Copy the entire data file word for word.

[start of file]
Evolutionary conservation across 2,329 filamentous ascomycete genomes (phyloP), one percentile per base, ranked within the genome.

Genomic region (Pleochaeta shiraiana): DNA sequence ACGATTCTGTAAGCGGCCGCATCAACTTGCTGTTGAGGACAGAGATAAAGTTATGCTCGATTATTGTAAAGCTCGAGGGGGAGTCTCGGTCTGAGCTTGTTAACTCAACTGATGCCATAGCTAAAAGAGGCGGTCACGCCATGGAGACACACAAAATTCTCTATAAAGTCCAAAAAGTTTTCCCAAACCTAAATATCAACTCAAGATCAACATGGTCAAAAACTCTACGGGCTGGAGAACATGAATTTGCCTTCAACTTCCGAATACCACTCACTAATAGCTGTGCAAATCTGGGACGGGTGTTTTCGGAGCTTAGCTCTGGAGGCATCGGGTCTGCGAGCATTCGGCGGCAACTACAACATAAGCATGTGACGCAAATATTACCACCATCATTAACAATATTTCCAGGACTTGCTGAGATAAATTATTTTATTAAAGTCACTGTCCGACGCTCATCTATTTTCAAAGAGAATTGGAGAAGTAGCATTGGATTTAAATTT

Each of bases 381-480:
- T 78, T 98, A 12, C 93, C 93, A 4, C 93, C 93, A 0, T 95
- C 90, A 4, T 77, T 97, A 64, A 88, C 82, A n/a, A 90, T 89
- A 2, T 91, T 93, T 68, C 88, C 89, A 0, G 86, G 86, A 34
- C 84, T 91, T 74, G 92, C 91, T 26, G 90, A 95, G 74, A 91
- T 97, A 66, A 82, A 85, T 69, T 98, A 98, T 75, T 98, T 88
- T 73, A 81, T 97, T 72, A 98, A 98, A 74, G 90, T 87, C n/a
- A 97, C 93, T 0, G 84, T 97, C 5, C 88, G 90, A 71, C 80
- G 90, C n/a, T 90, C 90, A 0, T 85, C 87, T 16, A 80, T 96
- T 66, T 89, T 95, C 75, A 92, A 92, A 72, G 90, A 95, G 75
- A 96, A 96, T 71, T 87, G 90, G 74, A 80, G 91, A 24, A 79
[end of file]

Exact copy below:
Evolutionary conservation across 2,329 filamentous ascomycete genomes (phyloP), one percentile per base, ranked within the genome.

Genomic region (Pleochaeta shiraiana): DNA sequence ACGATTCTGTAAGCGGCCGCATCAACTTGCTGTTGAGGACAGAGATAAAGTTATGCTCGATTATTGTAAAGCTCGAGGGGGAGTCTCGGTCTGAGCTTGTTAACTCAACTGATGCCATAGCTAAAAGAGGCGGTCACGCCATGGAGACACACAAAATTCTCTATAAAGTCCAAAAAGTTTTCCCAAACCTAAATATCAACTCAAGATCAACATGGTCAAAAACTCTACGGGCTGGAGAACATGAATTTGCCTTCAACTTCCGAATACCACTCACTAATAGCTGTGCAAATCTGGGACGGGTGTTTTCGGAGCTTAGCTCTGGAGGCATCGGGTCTGCGAGCATTCGGCGGCAACTACAACATAAGCATGTGACGCAAATATTACCACCATCATTAACAATATTTCCAGGACTTGCTGAGATAAATTATTTTATTAAAGTCACTGTCCGACGCTCATCTATTTTCAAAGAGAATTGGAGAAGTAGCATTGGATTTAAATTT

Each of bases 381-480:
- T 78, T 98, A 12, C 93, C 93, A 4, C 93, C 93, A 0, T 95
- C 90, A 4, T 77, T 97, A 64, A 88, C 82, A n/a, A 90, T 89
- A 2, T 91, T 93, T 68, C 88, C 89, A 0, G 86, G 86, A 34
- C 84, T 91, T 74, G 92, C 91, T 26, G 90, A 95, G 74, A 91
- T 97, A 66, A 82, A 85, T 69, T 98, A 98, T 75, T 98, T 88
- T 73, A 81, T 97, T 72, A 98, A 98, A 74, G 90, T 87, C n/a
- A 97, C 93, T 0, G 84, T 97, C 5, C 88, G 90, A 71, C 80
- G 90, C n/a, T 90, C 90, A 0, T 85, C 87, T 16, A 80, T 96
- T 66, T 89, T 95, C 75, A 92, A 92, A 72, G 90, A 95, G 75
- A 96, A 96, T 71, T 87, G 90, G 74, A 80, G 91, A 24, A 79